You should attend discussion sections and get to know your TA.
TA's will determine the grades of students near the borderline.
The course will be graded on a curve, with a mean of B, and a median of
B+. Graduate students and reentry students are not included in establishing
the curve (to be fairer to undergraduates), but they will receive grades
based on where they would fall on the curve. This is EECS Department policy.
Any requests for grade changes or regrading must be made within one
week of when the work was returned. To ask for a regrade, attach to your
work a page that specifies:
Without this page, your work will not be regraded. Even if you ask
for only one problem to be regraded, your entire work will be regraded.
Thus, you are not guaranteed that your score will necessary increase;
your score may decrease, as well.
- The problem(s) you want to be regraded
- For each of these problems specify clearly why do you think the
problem was misgraded.
There will be one midterm and one final. If you have a conflict with
any of the exams, let us know, and we will schedule a makeup. All exams will
be closed book, and will cover material from lecture, sections, the
readings, and the project. In particular, you are likely to do poorly on
the exams and in the course if you do not do your share of the work on the
Homework assignments are due 10 minutes before lecture on the due date.
Submit homeworks to the drop box labeled "ee122" outside of 275 Cory Hall
You will form groups of at most 2 people to do the programming projects.
You can work by yourself, but we do not recommend it because the projects
will be significant work for two people.
The TA for your section or your partner's section will grade all phases
of your project. The TAs have been instructed to grade in part on design
and implementation style and to be increasingly strict about this as the
semester proceeds. In other words, it is not enough to get a working
solution; you must implement the solution in a clean way that would simplify
making further enhancements. (Several employers in the area have said
that many of our graduates don't know how to program well -- it will really
benefit you in the long run to work on your software engineering skills.)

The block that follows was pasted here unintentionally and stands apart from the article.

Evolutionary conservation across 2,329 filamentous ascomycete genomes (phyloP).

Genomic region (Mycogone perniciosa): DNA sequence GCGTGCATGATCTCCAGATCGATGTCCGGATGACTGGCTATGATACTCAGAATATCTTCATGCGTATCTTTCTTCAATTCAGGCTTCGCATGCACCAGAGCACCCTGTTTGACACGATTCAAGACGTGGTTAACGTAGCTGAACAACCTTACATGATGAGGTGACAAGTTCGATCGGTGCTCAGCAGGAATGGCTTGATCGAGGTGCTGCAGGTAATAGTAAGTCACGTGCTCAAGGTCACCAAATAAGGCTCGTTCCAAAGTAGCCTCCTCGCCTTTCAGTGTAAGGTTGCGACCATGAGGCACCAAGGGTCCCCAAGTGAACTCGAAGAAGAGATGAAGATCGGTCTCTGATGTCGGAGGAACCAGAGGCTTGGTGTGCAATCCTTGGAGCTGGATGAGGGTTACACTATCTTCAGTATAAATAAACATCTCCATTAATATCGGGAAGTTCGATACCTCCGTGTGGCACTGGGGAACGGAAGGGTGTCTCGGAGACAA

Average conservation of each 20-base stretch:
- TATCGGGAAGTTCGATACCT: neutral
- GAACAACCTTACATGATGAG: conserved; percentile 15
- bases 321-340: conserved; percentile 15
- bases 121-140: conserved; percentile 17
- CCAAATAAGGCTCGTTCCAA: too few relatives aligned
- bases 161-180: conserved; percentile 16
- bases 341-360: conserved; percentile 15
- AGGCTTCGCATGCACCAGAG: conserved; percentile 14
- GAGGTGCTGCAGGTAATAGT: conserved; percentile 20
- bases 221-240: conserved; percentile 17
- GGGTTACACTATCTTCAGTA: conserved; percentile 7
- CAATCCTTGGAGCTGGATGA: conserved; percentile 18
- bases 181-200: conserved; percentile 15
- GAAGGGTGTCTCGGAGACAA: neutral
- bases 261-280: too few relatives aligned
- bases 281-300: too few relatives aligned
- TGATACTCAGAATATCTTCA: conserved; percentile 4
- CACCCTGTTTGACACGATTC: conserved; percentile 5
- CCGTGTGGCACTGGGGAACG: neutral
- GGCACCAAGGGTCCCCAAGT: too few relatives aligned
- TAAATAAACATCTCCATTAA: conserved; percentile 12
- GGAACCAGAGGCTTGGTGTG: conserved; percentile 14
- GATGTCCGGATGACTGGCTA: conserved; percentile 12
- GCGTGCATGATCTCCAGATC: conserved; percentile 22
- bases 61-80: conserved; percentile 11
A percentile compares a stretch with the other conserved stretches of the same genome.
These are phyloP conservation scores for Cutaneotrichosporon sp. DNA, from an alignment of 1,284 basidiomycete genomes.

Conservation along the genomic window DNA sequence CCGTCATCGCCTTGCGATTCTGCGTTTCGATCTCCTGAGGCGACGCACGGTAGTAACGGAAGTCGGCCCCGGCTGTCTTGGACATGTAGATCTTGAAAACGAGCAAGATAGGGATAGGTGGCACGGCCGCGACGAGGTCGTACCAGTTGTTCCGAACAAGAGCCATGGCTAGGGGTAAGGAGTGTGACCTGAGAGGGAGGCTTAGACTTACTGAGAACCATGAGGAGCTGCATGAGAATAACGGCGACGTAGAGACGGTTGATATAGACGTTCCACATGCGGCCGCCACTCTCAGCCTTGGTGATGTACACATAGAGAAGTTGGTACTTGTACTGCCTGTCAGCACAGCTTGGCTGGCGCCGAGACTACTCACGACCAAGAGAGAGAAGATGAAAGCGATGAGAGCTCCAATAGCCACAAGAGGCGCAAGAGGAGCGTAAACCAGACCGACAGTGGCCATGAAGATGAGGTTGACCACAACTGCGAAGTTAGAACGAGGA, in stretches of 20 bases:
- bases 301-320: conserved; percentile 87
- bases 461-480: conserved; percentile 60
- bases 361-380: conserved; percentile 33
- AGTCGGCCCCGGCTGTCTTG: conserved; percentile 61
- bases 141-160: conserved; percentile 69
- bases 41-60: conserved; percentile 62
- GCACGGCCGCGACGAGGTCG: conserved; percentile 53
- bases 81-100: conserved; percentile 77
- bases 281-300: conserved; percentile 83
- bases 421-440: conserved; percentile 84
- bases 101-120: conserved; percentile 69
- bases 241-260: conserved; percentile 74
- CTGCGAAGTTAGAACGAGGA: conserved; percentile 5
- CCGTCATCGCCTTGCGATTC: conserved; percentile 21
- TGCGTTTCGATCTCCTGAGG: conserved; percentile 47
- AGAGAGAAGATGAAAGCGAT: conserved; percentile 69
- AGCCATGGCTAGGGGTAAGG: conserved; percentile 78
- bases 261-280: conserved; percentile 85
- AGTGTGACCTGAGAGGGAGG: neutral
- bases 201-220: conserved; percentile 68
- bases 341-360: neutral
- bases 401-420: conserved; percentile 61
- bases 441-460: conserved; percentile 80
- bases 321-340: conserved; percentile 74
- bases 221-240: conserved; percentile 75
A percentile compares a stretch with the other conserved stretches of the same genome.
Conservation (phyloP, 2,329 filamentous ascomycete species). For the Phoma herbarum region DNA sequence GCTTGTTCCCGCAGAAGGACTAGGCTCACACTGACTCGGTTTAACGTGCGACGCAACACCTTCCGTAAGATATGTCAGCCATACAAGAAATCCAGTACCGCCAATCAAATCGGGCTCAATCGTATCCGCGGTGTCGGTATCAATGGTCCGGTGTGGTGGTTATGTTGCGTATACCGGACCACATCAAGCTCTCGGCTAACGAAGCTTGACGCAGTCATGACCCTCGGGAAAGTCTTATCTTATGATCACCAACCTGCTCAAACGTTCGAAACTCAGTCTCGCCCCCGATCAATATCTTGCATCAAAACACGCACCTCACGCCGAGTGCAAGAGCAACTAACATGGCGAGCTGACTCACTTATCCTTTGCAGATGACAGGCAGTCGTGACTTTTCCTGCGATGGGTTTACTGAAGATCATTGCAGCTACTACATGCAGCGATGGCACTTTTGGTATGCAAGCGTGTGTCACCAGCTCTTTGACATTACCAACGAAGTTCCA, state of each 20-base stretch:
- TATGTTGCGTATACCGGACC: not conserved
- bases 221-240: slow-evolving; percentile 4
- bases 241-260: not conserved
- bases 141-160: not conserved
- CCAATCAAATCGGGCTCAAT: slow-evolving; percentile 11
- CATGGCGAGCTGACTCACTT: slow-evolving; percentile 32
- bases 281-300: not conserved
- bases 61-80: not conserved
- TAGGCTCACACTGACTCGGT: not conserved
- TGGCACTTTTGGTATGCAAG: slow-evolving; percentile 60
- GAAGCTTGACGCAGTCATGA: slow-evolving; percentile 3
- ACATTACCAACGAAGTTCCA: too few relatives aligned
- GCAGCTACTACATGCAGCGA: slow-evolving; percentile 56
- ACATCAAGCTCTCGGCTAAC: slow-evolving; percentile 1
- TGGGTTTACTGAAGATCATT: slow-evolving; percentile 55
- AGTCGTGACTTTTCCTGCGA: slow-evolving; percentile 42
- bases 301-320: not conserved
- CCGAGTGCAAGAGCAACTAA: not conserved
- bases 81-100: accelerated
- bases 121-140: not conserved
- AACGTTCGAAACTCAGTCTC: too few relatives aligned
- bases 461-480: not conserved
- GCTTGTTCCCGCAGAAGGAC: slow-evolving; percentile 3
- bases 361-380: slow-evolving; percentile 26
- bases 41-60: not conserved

Although we will attempt to ensure that the grading criteria are applied
uniformly, there may be slight variations between sections. However, we
believe that any decrease in fairness will be outweighed by the benefit
of continuity in the sections in teaching the course material.
We will use flexible slip dates for the homework and programming assignments.
Each student is given an automatic extension of 4 calendar days. You can
use the extension on any assignment during the semester (in increments
that are rounded up to the nearest integer). For instance, you can hand
in one assignment 4 days late, or each of four assignments 1 day late.
For project assignments, the slip time will be deducted from each team
member's remaining slip time. This should let you schedule due dates around
the due dates for other courses.
After you have used up your slip time, any assignment handed in late will
be marked off 20% per day. Extensions will absolutely not be granted.
It's OK to ask someone about the concepts, algorithms, or approaches
needed to do the project assignments. We encourage you to do so; both giving
and taking advice will help you to learn. However, what you turn in must
be your own, or for projects, your group's own work; copying other people's
code, solution sets, or from any other sources is strictly prohibited.
The project assignments must be the work of the students turning them
in. We will punish transgressors severely.
The fine print:
We will use an automated system for detecting cheating:
it performs a pairwise comparison of all homework assignments with all
others, and reports any suspicious similarities. The TAs and/or instructor
will check any such similarities. If two assignments are determined to
be obviously very similar (i.e., we believe that they were done together
or one was copied from the other), then the course grade for all the students
involved in the incident will be reduced by one letter grade for the first
offense, and to an F for the second offense. ("All" means both the copy-er
and the copy-ee). The letter grade for that assignment will also be reduced
to 0. The reduction in grade will be taken without discussion or warning;
the first notice you will receive may be a letter indicating the penalty.
In addition, for every instance, a letter to the Office of Student Conduct
will be attached to your permanent record, and a copy will be placed in the
CS division office. More serious cases of cheating, such as copying someone
else’s work without their knowledge, cheating on exams, etc. will probably
result in the person cheating receiving an F, and having a letter placed
in their permanent file in the Office of Student Conduct and in the CS division
office. Note that you are responsible for not leaving copies of your assignments
lying around and for protecting your files. You must set up your files and
directories so that they are protected from anyone other than members of
your group reading them.